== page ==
The things people say

I have just come through another Christmas without David and am being catapulted (it feels) into the forthcoming anniversary of his sudden death in Italy.  

Being nearly four years in one would hope that I would not only be used to the variety of things people can say (both helpful and not so helpful) but that I would also be prepared for any internal fallout.  Not so.

Gay and Davids last Christmas together

Out of nowhere…

On Christmas night, within a general conversation, a very dear relative took it upon himself to tell a newcomer that David had died suddenly while we were overseas.  Seems straightforward enough and no ill will was intended.  But I was thrust into the maelstrom of grief completely unexpectedly.  I was furious that my relative had taken it upon himself to share MY story instead of either asking my permission or letting ME tell MY OWN story in MY own way.

My fury was completely internal, and no-one noticed my turmoil.  I told myself that I was being completely irrational and to get over myself.  But it takes an enormous amount of energy to pull yourself back from such a precipice.  And it got more complicated.  I felt dismissed – well of course no-one would expect you to still be getting upset after four years; and, for heaven’s sake, you are over 70.  Sudden deaths are only to be expected.  All this thinking was happening inside while still sipping champagne and smiling benignly.

I feel very sorry for anyone dealing with a grieving person. 

They simply cannot get it right.

As one anniversary of David’s death came around, several friends rang me to ‘remind’ me of the looming date and “how was I doing?”  Well, how the bloody hell do you think I’m doing??  And if another friend rings me to remind me, I’ll poke them in the eye!  And other friends would leave me alone.  Well!  Don’t they care enough to call me??  Just crazy thinking.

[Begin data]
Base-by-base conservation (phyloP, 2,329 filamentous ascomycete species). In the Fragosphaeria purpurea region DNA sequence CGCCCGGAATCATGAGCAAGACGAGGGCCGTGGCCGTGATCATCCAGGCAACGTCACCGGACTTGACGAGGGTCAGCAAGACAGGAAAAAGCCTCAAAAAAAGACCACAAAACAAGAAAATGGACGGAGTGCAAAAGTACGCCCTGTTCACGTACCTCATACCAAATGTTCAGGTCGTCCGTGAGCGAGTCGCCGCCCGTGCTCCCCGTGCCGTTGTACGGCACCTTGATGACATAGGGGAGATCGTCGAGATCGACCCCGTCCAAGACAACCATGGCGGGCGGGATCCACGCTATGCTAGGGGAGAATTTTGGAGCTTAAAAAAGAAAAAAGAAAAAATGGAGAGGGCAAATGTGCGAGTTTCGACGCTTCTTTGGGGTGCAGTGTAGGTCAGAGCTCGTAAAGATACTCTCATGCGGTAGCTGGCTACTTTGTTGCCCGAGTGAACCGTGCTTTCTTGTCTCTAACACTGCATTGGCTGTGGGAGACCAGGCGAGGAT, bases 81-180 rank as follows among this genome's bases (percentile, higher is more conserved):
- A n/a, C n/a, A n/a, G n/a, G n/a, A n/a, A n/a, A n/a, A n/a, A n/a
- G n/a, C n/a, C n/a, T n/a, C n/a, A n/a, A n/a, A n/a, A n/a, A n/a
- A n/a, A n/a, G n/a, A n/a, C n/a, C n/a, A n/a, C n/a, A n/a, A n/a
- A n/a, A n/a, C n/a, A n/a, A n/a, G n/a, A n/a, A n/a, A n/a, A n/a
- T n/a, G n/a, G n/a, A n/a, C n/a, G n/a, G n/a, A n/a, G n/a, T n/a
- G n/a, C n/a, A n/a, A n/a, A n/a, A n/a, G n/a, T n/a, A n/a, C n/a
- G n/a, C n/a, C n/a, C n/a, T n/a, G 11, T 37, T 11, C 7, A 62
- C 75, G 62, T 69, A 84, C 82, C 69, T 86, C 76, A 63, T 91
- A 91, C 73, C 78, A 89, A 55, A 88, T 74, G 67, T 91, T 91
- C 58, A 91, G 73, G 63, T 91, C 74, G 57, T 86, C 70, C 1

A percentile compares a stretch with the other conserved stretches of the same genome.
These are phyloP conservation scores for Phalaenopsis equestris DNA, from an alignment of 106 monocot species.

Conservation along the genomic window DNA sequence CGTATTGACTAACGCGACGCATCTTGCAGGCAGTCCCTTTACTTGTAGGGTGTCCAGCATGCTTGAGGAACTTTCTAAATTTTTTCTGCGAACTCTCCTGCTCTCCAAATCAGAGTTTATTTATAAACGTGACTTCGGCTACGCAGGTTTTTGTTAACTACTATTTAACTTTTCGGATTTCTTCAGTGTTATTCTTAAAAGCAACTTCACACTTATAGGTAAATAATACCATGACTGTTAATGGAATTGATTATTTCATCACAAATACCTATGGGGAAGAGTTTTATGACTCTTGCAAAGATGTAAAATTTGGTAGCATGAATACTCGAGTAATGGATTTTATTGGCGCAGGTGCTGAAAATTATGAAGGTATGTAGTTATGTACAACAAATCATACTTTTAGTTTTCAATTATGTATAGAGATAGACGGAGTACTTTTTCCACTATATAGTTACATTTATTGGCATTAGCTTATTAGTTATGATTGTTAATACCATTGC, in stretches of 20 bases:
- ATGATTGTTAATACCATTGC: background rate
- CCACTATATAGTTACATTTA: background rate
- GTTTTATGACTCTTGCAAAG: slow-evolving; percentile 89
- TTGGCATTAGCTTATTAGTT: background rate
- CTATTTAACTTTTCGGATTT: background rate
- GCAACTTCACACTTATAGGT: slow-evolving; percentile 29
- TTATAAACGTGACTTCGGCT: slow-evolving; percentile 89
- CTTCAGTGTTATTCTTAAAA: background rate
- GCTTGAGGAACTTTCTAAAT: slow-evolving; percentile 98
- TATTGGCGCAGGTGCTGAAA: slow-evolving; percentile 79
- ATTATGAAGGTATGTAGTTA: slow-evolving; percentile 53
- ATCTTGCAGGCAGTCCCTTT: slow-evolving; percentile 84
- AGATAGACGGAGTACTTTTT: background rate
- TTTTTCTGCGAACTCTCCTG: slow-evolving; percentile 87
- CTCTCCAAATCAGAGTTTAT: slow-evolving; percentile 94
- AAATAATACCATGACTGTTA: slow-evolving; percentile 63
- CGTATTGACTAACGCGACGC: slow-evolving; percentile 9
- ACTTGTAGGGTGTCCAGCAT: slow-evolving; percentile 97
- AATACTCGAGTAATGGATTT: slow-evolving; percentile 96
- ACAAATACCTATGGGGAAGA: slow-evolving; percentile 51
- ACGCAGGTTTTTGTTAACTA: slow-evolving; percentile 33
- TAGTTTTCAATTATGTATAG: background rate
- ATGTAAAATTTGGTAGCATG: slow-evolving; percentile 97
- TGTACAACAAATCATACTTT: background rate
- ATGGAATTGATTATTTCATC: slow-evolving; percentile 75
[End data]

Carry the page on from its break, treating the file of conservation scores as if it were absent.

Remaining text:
“How are you?”

A simple “How are you?” can stir the grief possum.  Overly cheerful and enthusiastic only serves to deny me permission to say I’m not doing too well.  Too sad and pseudo empathic drives me mad and denies me permission to be having a happy enough moment.  And then there’s the “How are you? Good?”  That’s the person who really doesn’t want to know.

“It’s great to see you looking so well!” is hardly an opening for me to confide that I was having such a difficult morning I deliberately put on a brighter lipstick.  A question we would often ask at Quest for Life where I was a counsellor and facilitator for many years is: “Do you feel as good as you look?”  Now THAT’S a great opening question!  That’s the person who really does want to know.

As I said, I feel very sorry for every one of these people.  If I don’t know how I’m going to feel from one moment to the next, how on earth can they?  But hanging in with me in my grief process, no matter how crazy my responses might be, just giving me a hug with no words, enables me to do Good Grief!

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